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Part Four Leadership at Sunshine Coast Hospice:

Part Four

Leadership at Sunshine Coast Hospice:

“Unsung heroes and a force of love and support” 

By Heather Conn

              Enthusiastic volunteers, week after week, for decades, have put in long hours to help Sunshine Coast Hospice Society (SCHS) raise money and care for the dying in their community. Volunteer coordinators created new training modules and drew on intuitive wisdom to match volunteers and grieving family members. While struggling with short- and long-term strategic goals, fundraising challenges, and sometimes conflicting visions, Hospice board members forged meaningful, supportive partnerships with local individuals and organizations.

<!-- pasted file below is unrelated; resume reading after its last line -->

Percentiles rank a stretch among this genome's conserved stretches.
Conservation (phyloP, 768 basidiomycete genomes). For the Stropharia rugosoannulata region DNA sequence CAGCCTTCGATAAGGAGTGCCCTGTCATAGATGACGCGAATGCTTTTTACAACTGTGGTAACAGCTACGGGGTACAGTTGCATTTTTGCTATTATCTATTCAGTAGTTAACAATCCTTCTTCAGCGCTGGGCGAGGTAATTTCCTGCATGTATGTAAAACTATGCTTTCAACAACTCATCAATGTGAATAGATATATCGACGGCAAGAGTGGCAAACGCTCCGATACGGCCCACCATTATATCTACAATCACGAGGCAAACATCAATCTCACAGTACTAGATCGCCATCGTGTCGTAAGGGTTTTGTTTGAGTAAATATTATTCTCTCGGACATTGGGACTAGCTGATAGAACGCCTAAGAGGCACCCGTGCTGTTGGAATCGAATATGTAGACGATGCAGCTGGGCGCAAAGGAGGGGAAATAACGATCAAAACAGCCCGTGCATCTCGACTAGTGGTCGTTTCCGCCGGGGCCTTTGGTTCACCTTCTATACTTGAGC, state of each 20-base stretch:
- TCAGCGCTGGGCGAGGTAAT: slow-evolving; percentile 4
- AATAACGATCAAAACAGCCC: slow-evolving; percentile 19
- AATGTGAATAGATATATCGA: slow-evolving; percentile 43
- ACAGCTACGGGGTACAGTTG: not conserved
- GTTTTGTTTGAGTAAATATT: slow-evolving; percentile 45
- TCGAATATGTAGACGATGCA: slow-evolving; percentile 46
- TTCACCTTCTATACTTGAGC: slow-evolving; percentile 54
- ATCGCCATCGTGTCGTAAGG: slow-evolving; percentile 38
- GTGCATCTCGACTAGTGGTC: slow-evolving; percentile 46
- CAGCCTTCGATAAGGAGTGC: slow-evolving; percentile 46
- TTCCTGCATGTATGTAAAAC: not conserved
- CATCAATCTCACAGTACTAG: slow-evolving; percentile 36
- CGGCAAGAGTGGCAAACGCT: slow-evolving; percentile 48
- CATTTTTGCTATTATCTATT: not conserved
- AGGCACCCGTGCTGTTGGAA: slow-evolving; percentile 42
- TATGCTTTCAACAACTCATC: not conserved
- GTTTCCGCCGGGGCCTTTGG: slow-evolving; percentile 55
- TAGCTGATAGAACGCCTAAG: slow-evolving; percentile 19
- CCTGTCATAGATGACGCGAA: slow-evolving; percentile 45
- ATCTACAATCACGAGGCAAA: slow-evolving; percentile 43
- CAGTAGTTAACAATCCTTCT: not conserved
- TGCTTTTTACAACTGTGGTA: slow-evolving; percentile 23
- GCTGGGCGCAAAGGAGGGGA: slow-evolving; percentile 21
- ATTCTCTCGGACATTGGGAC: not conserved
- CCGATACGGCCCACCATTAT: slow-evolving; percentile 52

As community needs for care of the dying have increased and evolved since local hospice began in 1987, so, too, has SCHS’s responsive leadership. Since the start of hospice care on the Sunshine Coast, countless hard-working individuals, on their own and with community members, have served as strong advocates for improved hospice palliative care, bereavement support, and pain management.

              These people have worked closely with the physicians, nurses, and administrators within Vancouver Coastal Health not only to create facilities but to ensure that those experiencing the end of their lives have the medical, psychological, social, and spiritual support they need.

              Over three decades, SCHS’s leadership has predominantly reflected nurturing core values, from compassion, respect, grace, and confidentiality to bold risk-taking, mentorship, and innovation. An overall willingness to listen, learn, and educate others has remained a dominant factor. So, too, has humility, as many stellar volunteers have come and gone, initiated programs, and devoted themselves to improve hospice services with little or no concern for personal recognition.